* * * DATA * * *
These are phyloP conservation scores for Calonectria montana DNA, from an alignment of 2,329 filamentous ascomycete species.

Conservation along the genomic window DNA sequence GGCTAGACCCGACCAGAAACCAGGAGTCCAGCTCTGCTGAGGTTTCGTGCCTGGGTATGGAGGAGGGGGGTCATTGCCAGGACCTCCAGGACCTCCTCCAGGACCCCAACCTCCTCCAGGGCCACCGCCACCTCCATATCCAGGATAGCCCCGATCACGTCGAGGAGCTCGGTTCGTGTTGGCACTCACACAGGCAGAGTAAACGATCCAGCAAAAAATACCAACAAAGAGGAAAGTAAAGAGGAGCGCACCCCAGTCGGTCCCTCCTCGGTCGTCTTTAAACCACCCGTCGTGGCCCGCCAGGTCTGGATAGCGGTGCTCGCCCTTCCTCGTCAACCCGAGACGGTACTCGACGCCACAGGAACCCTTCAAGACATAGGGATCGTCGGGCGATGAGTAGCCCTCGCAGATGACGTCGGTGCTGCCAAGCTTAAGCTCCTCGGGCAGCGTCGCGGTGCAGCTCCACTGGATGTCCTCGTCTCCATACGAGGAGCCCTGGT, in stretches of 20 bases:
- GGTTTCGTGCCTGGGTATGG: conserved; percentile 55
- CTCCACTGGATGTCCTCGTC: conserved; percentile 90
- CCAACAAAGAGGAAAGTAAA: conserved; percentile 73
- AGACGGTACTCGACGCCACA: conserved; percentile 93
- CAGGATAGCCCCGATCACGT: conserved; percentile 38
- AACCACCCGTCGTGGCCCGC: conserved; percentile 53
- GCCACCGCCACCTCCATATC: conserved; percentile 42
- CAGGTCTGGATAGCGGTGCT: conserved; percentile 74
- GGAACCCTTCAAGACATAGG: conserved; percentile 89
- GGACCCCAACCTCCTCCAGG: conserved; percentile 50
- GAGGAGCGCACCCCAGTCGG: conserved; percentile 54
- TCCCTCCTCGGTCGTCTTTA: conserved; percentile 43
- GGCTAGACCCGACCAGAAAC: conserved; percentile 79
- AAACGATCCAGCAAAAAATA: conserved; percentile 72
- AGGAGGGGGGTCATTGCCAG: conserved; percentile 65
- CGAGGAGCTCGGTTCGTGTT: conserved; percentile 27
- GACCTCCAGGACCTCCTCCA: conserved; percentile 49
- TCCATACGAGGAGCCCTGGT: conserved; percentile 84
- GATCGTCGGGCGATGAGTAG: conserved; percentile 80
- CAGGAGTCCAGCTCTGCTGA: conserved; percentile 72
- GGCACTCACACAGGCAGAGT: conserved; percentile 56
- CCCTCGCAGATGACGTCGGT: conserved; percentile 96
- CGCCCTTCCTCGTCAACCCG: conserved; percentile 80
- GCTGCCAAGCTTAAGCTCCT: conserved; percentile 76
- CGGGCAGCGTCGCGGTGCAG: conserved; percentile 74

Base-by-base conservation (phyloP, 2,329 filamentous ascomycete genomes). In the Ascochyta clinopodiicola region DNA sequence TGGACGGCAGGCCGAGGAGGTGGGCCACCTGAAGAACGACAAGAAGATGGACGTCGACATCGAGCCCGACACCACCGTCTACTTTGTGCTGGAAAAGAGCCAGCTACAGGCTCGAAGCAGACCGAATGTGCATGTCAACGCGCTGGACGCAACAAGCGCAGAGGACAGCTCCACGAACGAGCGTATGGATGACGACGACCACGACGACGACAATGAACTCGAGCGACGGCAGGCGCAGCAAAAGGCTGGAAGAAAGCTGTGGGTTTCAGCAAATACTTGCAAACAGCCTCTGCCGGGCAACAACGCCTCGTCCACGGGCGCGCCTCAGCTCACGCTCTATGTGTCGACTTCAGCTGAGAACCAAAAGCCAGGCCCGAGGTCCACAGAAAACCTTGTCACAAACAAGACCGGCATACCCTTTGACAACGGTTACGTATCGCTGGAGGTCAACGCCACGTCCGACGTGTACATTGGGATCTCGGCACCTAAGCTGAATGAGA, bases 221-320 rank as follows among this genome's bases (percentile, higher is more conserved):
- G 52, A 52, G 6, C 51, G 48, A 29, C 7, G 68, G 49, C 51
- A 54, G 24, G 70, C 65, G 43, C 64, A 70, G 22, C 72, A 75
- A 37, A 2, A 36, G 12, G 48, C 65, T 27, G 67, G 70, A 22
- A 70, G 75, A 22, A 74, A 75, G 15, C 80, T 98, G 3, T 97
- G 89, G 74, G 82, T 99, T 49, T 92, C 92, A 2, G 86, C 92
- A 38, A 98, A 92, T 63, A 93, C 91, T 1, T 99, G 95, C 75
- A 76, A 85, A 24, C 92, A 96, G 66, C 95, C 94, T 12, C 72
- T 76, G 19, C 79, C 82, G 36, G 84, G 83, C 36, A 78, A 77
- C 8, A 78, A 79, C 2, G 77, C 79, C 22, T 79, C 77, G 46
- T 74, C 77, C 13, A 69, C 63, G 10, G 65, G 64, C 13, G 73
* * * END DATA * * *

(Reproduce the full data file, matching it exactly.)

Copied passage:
These are phyloP conservation scores for Calonectria montana DNA, from an alignment of 2,329 filamentous ascomycete species.

Conservation along the genomic window DNA sequence GGCTAGACCCGACCAGAAACCAGGAGTCCAGCTCTGCTGAGGTTTCGTGCCTGGGTATGGAGGAGGGGGGTCATTGCCAGGACCTCCAGGACCTCCTCCAGGACCCCAACCTCCTCCAGGGCCACCGCCACCTCCATATCCAGGATAGCCCCGATCACGTCGAGGAGCTCGGTTCGTGTTGGCACTCACACAGGCAGAGTAAACGATCCAGCAAAAAATACCAACAAAGAGGAAAGTAAAGAGGAGCGCACCCCAGTCGGTCCCTCCTCGGTCGTCTTTAAACCACCCGTCGTGGCCCGCCAGGTCTGGATAGCGGTGCTCGCCCTTCCTCGTCAACCCGAGACGGTACTCGACGCCACAGGAACCCTTCAAGACATAGGGATCGTCGGGCGATGAGTAGCCCTCGCAGATGACGTCGGTGCTGCCAAGCTTAAGCTCCTCGGGCAGCGTCGCGGTGCAGCTCCACTGGATGTCCTCGTCTCCATACGAGGAGCCCTGGT, in stretches of 20 bases:
- GGTTTCGTGCCTGGGTATGG: conserved; percentile 55
- CTCCACTGGATGTCCTCGTC: conserved; percentile 90
- CCAACAAAGAGGAAAGTAAA: conserved; percentile 73
- AGACGGTACTCGACGCCACA: conserved; percentile 93
- CAGGATAGCCCCGATCACGT: conserved; percentile 38
- AACCACCCGTCGTGGCCCGC: conserved; percentile 53
- GCCACCGCCACCTCCATATC: conserved; percentile 42
- CAGGTCTGGATAGCGGTGCT: conserved; percentile 74
- GGAACCCTTCAAGACATAGG: conserved; percentile 89
- GGACCCCAACCTCCTCCAGG: conserved; percentile 50
- GAGGAGCGCACCCCAGTCGG: conserved; percentile 54
- TCCCTCCTCGGTCGTCTTTA: conserved; percentile 43
- GGCTAGACCCGACCAGAAAC: conserved; percentile 79
- AAACGATCCAGCAAAAAATA: conserved; percentile 72
- AGGAGGGGGGTCATTGCCAG: conserved; percentile 65
- CGAGGAGCTCGGTTCGTGTT: conserved; percentile 27
- GACCTCCAGGACCTCCTCCA: conserved; percentile 49
- TCCATACGAGGAGCCCTGGT: conserved; percentile 84
- GATCGTCGGGCGATGAGTAG: conserved; percentile 80
- CAGGAGTCCAGCTCTGCTGA: conserved; percentile 72
- GGCACTCACACAGGCAGAGT: conserved; percentile 56
- CCCTCGCAGATGACGTCGGT: conserved; percentile 96
- CGCCCTTCCTCGTCAACCCG: conserved; percentile 80
- GCTGCCAAGCTTAAGCTCCT: conserved; percentile 76
- CGGGCAGCGTCGCGGTGCAG: conserved; percentile 74

Base-by-base conservation (phyloP, 2,329 filamentous ascomycete genomes). In the Ascochyta clinopodiicola region DNA sequence TGGACGGCAGGCCGAGGAGGTGGGCCACCTGAAGAACGACAAGAAGATGGACGTCGACATCGAGCCCGACACCACCGTCTACTTTGTGCTGGAAAAGAGCCAGCTACAGGCTCGAAGCAGACCGAATGTGCATGTCAACGCGCTGGACGCAACAAGCGCAGAGGACAGCTCCACGAACGAGCGTATGGATGACGACGACCACGACGACGACAATGAACTCGAGCGACGGCAGGCGCAGCAAAAGGCTGGAAGAAAGCTGTGGGTTTCAGCAAATACTTGCAAACAGCCTCTGCCGGGCAACAACGCCTCGTCCACGGGCGCGCCTCAGCTCACGCTCTATGTGTCGACTTCAGCTGAGAACCAAAAGCCAGGCCCGAGGTCCACAGAAAACCTTGTCACAAACAAGACCGGCATACCCTTTGACAACGGTTACGTATCGCTGGAGGTCAACGCCACGTCCGACGTGTACATTGGGATCTCGGCACCTAAGCTGAATGAGA, bases 221-320 rank as follows among this genome's bases (percentile, higher is more conserved):
- G 52, A 52, G 6, C 51, G 48, A 29, C 7, G 68, G 49, C 51
- A 54, G 24, G 70, C 65, G 43, C 64, A 70, G 22, C 72, A 75
- A 37, A 2, A 36, G 12, G 48, C 65, T 27, G 67, G 70, A 22
- A 70, G 75, A 22, A 74, A 75, G 15, C 80, T 98, G 3, T 97
- G 89, G 74, G 82, T 99, T 49, T 92, C 92, A 2, G 86, C 92
- A 38, A 98, A 92, T 63, A 93, C 91, T 1, T 99, G 95, C 75
- A 76, A 85, A 24, C 92, A 96, G 66, C 95, C 94, T 12, C 72
- T 76, G 19, C 79, C 82, G 36, G 84, G 83, C 36, A 78, A 77
- C 8, A 78, A 79, C 2, G 77, C 79, C 22, T 79, C 77, G 46
- T 74, C 77, C 13, A 69, C 63, G 10, G 65, G 64, C 13, G 73